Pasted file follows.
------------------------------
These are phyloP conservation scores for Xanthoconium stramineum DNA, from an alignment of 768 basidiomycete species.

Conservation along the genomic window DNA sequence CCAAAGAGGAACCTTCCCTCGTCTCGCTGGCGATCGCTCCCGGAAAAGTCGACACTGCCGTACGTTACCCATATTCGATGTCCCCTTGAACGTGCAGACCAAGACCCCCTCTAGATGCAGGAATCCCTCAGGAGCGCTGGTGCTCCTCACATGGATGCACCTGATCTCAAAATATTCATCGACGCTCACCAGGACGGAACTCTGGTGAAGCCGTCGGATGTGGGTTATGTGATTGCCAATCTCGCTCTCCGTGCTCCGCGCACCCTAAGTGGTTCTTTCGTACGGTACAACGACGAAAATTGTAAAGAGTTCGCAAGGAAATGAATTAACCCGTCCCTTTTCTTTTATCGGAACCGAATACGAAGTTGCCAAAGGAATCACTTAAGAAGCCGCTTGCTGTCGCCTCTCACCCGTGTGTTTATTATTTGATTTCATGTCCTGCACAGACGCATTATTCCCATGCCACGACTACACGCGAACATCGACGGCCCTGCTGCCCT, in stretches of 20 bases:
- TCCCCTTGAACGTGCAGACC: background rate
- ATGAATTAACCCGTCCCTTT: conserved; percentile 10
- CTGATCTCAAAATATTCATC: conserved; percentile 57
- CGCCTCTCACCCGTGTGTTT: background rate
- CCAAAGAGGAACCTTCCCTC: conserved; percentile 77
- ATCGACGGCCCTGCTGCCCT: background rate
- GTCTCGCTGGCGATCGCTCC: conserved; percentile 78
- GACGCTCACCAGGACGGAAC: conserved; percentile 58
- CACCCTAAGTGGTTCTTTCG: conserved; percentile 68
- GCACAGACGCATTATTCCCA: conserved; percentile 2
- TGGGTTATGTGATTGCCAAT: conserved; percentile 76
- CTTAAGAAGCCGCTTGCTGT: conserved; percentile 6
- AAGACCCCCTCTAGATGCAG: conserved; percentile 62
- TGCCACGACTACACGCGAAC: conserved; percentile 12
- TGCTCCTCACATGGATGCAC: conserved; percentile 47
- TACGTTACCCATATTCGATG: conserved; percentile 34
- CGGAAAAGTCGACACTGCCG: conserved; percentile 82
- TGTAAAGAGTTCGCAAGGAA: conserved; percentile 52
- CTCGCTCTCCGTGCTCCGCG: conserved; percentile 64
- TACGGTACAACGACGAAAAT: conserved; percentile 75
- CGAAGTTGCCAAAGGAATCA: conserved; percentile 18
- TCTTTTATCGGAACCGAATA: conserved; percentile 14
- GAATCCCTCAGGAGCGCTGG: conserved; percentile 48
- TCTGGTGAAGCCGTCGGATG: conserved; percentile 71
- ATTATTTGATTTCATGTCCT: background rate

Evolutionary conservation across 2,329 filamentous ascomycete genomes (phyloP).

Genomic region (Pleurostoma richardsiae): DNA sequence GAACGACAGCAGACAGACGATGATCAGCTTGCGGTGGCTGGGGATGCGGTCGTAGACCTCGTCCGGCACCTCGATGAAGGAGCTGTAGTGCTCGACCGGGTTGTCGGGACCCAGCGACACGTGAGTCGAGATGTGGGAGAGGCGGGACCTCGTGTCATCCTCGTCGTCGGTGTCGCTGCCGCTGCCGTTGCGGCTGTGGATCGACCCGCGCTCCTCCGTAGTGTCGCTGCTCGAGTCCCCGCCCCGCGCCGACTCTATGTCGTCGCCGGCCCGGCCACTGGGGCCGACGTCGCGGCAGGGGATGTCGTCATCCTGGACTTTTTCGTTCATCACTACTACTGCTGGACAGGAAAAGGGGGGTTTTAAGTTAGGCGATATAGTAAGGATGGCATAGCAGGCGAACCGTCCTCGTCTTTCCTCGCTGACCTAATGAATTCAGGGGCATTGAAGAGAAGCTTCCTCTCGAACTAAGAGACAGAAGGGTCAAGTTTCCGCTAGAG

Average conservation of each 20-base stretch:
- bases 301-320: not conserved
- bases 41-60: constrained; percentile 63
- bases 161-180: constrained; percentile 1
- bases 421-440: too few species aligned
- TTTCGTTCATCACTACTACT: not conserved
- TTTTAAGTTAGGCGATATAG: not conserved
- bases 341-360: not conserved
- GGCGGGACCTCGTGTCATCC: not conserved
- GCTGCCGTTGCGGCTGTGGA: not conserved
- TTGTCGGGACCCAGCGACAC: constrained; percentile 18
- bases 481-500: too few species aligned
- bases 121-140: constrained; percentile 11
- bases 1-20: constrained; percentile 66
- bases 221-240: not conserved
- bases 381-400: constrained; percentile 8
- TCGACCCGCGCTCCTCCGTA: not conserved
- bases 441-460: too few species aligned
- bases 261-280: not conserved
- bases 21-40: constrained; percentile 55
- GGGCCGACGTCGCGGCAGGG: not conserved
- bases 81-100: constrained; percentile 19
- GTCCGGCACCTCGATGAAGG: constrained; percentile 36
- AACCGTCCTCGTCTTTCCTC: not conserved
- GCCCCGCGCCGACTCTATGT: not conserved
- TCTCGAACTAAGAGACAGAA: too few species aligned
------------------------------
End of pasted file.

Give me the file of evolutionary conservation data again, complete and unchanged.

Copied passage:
These are phyloP conservation scores for Xanthoconium stramineum DNA, from an alignment of 768 basidiomycete species.

Conservation along the genomic window DNA sequence CCAAAGAGGAACCTTCCCTCGTCTCGCTGGCGATCGCTCCCGGAAAAGTCGACACTGCCGTACGTTACCCATATTCGATGTCCCCTTGAACGTGCAGACCAAGACCCCCTCTAGATGCAGGAATCCCTCAGGAGCGCTGGTGCTCCTCACATGGATGCACCTGATCTCAAAATATTCATCGACGCTCACCAGGACGGAACTCTGGTGAAGCCGTCGGATGTGGGTTATGTGATTGCCAATCTCGCTCTCCGTGCTCCGCGCACCCTAAGTGGTTCTTTCGTACGGTACAACGACGAAAATTGTAAAGAGTTCGCAAGGAAATGAATTAACCCGTCCCTTTTCTTTTATCGGAACCGAATACGAAGTTGCCAAAGGAATCACTTAAGAAGCCGCTTGCTGTCGCCTCTCACCCGTGTGTTTATTATTTGATTTCATGTCCTGCACAGACGCATTATTCCCATGCCACGACTACACGCGAACATCGACGGCCCTGCTGCCCT, in stretches of 20 bases:
- TCCCCTTGAACGTGCAGACC: background rate
- ATGAATTAACCCGTCCCTTT: conserved; percentile 10
- CTGATCTCAAAATATTCATC: conserved; percentile 57
- CGCCTCTCACCCGTGTGTTT: background rate
- CCAAAGAGGAACCTTCCCTC: conserved; percentile 77
- ATCGACGGCCCTGCTGCCCT: background rate
- GTCTCGCTGGCGATCGCTCC: conserved; percentile 78
- GACGCTCACCAGGACGGAAC: conserved; percentile 58
- CACCCTAAGTGGTTCTTTCG: conserved; percentile 68
- GCACAGACGCATTATTCCCA: conserved; percentile 2
- TGGGTTATGTGATTGCCAAT: conserved; percentile 76
- CTTAAGAAGCCGCTTGCTGT: conserved; percentile 6
- AAGACCCCCTCTAGATGCAG: conserved; percentile 62
- TGCCACGACTACACGCGAAC: conserved; percentile 12
- TGCTCCTCACATGGATGCAC: conserved; percentile 47
- TACGTTACCCATATTCGATG: conserved; percentile 34
- CGGAAAAGTCGACACTGCCG: conserved; percentile 82
- TGTAAAGAGTTCGCAAGGAA: conserved; percentile 52
- CTCGCTCTCCGTGCTCCGCG: conserved; percentile 64
- TACGGTACAACGACGAAAAT: conserved; percentile 75
- CGAAGTTGCCAAAGGAATCA: conserved; percentile 18
- TCTTTTATCGGAACCGAATA: conserved; percentile 14
- GAATCCCTCAGGAGCGCTGG: conserved; percentile 48
- TCTGGTGAAGCCGTCGGATG: conserved; percentile 71
- ATTATTTGATTTCATGTCCT: background rate

Evolutionary conservation across 2,329 filamentous ascomycete genomes (phyloP).

Genomic region (Pleurostoma richardsiae): DNA sequence GAACGACAGCAGACAGACGATGATCAGCTTGCGGTGGCTGGGGATGCGGTCGTAGACCTCGTCCGGCACCTCGATGAAGGAGCTGTAGTGCTCGACCGGGTTGTCGGGACCCAGCGACACGTGAGTCGAGATGTGGGAGAGGCGGGACCTCGTGTCATCCTCGTCGTCGGTGTCGCTGCCGCTGCCGTTGCGGCTGTGGATCGACCCGCGCTCCTCCGTAGTGTCGCTGCTCGAGTCCCCGCCCCGCGCCGACTCTATGTCGTCGCCGGCCCGGCCACTGGGGCCGACGTCGCGGCAGGGGATGTCGTCATCCTGGACTTTTTCGTTCATCACTACTACTGCTGGACAGGAAAAGGGGGGTTTTAAGTTAGGCGATATAGTAAGGATGGCATAGCAGGCGAACCGTCCTCGTCTTTCCTCGCTGACCTAATGAATTCAGGGGCATTGAAGAGAAGCTTCCTCTCGAACTAAGAGACAGAAGGGTCAAGTTTCCGCTAGAG

Average conservation of each 20-base stretch:
- bases 301-320: not conserved
- bases 41-60: constrained; percentile 63
- bases 161-180: constrained; percentile 1
- bases 421-440: too few species aligned
- TTTCGTTCATCACTACTACT: not conserved
- TTTTAAGTTAGGCGATATAG: not conserved
- bases 341-360: not conserved
- GGCGGGACCTCGTGTCATCC: not conserved
- GCTGCCGTTGCGGCTGTGGA: not conserved
- TTGTCGGGACCCAGCGACAC: constrained; percentile 18
- bases 481-500: too few species aligned
- bases 121-140: constrained; percentile 11
- bases 1-20: constrained; percentile 66
- bases 221-240: not conserved
- bases 381-400: constrained; percentile 8
- TCGACCCGCGCTCCTCCGTA: not conserved
- bases 441-460: too few species aligned
- bases 261-280: not conserved
- bases 21-40: constrained; percentile 55
- GGGCCGACGTCGCGGCAGGG: not conserved
- bases 81-100: constrained; percentile 19
- GTCCGGCACCTCGATGAAGG: constrained; percentile 36
- AACCGTCCTCGTCTTTCCTC: not conserved
- GCCCCGCGCCGACTCTATGT: not conserved
- TCTCGAACTAAGAGACAGAA: too few species aligned